Richard John Green was born on the 9th April 1898 in Streatham, London. His father John Green was a tailor but Richard’s mother Mary Jane (nee Arnold) died shortly after his birth possibly from complications during labour.
Richard boarded at Lord Williams’s School in Thame from September 1907 to July 1915 where he was a member of both the cricket and football XIs.
After leaving school he moved to live with his aunt Elizabeth, near Stratford upon Avon, to take up farming, but shortly after reaching his 18th birthday was enlisted with the Royal Sussex Regiment.
Serving with the 4th Battalion, he travelled to Egypt and saw service in Palestine before the battalion moved to France in May 1918. He returned from leave in England, on 16th October 1918 to rejoin his unit on the Western Front.
On the 2nd November he was at a dressing station near Harlebeke attending to the wounded when he was killed by a German bomb dropped in an air-raid over the British lines, this just nine days before the Armistice.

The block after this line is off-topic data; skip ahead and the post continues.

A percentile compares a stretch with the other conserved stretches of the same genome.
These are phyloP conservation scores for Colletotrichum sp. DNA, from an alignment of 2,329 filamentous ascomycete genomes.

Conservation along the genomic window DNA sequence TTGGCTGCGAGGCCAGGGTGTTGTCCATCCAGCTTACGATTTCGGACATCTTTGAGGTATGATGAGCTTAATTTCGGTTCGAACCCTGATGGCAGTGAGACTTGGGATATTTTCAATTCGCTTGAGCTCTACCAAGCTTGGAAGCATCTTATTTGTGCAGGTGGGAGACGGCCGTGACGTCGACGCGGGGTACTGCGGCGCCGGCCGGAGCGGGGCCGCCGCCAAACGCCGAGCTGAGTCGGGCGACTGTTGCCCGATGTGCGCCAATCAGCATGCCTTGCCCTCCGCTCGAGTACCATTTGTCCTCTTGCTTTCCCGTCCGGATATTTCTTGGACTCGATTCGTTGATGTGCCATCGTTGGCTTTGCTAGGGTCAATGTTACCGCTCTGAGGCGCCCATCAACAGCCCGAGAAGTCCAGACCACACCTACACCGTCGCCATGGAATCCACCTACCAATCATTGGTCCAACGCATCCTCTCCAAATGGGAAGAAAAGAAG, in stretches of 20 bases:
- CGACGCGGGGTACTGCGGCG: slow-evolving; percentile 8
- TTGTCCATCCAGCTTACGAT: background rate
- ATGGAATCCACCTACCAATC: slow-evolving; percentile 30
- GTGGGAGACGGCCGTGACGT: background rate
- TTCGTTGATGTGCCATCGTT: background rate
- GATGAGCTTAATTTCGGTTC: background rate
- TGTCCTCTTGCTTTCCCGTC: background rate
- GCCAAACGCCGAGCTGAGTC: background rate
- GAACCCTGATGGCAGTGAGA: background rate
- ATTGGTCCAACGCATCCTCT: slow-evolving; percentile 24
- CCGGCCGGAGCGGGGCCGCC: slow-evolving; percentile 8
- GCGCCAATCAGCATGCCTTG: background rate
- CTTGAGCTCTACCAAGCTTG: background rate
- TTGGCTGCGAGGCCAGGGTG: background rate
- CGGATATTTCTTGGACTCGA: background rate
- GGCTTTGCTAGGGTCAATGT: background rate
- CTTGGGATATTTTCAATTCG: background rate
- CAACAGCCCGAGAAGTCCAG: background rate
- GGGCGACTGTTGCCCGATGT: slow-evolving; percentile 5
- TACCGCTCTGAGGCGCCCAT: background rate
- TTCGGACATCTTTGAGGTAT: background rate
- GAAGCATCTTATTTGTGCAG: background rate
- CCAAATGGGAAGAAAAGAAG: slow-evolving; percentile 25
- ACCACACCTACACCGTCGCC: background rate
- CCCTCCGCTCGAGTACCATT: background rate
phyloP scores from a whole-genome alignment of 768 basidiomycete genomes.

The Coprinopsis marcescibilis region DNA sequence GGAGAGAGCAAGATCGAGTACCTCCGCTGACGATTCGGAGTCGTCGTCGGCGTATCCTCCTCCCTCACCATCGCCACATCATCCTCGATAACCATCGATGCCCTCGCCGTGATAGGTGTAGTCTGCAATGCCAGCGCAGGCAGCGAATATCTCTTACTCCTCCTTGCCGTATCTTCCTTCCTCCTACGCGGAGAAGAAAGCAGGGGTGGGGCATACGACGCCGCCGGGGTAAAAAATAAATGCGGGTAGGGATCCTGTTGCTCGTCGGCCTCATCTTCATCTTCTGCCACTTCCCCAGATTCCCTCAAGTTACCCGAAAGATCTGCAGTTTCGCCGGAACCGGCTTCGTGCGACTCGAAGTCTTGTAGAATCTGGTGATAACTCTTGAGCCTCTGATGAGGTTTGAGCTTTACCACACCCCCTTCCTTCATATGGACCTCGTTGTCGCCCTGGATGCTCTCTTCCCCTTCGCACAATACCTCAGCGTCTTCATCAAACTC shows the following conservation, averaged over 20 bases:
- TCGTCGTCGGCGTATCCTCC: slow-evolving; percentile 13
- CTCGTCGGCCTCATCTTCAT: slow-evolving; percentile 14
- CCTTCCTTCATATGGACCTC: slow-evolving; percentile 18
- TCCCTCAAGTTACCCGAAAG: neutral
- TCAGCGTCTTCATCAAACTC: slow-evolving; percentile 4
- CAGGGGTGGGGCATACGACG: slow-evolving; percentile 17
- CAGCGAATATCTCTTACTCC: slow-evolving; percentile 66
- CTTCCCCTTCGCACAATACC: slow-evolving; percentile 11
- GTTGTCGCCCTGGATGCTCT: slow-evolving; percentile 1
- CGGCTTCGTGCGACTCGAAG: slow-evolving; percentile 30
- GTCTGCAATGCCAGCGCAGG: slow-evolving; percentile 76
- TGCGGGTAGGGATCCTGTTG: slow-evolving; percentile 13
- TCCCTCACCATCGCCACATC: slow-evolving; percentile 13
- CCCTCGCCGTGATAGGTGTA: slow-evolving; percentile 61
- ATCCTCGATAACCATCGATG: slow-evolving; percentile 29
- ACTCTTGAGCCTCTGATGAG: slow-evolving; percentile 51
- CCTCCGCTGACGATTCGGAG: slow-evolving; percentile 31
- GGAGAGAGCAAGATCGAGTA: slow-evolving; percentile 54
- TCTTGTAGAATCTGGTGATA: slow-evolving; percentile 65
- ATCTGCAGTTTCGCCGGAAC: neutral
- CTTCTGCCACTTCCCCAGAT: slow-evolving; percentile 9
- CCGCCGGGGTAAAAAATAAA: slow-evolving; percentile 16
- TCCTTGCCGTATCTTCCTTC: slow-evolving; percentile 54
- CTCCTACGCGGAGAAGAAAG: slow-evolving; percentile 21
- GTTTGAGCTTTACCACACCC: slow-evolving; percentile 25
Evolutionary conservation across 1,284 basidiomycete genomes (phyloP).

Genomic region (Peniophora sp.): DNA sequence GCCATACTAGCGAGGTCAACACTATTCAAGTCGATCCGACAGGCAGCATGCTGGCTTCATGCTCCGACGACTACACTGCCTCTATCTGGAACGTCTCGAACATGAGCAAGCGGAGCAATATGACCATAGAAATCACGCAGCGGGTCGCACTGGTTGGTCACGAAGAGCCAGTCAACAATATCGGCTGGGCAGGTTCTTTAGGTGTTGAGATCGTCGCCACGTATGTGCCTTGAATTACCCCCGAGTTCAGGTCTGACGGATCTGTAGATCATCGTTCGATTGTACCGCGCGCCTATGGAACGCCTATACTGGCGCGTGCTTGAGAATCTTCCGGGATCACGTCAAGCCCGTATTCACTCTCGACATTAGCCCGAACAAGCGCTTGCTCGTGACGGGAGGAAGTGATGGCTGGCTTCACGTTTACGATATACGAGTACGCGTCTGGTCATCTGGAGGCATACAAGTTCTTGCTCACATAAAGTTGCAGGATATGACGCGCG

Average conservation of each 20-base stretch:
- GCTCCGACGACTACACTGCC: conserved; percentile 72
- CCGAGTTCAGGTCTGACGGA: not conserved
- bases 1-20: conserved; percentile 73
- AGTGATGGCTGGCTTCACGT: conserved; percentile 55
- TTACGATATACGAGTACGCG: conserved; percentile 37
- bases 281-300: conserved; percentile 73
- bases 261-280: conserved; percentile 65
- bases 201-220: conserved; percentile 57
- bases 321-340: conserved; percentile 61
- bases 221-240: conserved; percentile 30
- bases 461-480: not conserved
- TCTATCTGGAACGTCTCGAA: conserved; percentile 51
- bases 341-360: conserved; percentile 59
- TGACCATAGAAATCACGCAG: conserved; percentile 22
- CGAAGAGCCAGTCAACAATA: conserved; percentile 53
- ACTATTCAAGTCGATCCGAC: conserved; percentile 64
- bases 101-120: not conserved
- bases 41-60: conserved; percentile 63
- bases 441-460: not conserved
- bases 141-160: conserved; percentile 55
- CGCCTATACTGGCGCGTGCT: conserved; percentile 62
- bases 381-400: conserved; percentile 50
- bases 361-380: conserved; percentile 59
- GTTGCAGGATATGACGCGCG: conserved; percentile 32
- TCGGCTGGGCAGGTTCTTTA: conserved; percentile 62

Initially buried in the local Harlebeke churchyard, it was not until May 1950, when along with several other burials, his remains were exhumed and reinterred at the Harlebeke New British Cemetery, West Flanders.
Private Richard John Green was the last Old Tamensian to be killed and is remembered in Thame on the Lord Williams’s School memorial board. In his will, he left over £900, a tidy sum at that time.
The Thame Remembers Cross was delivered to Harlebeke New British Cemetery, Ypres, West Vlaanderen, Belgium on 22nd May 2015 by Joan Reid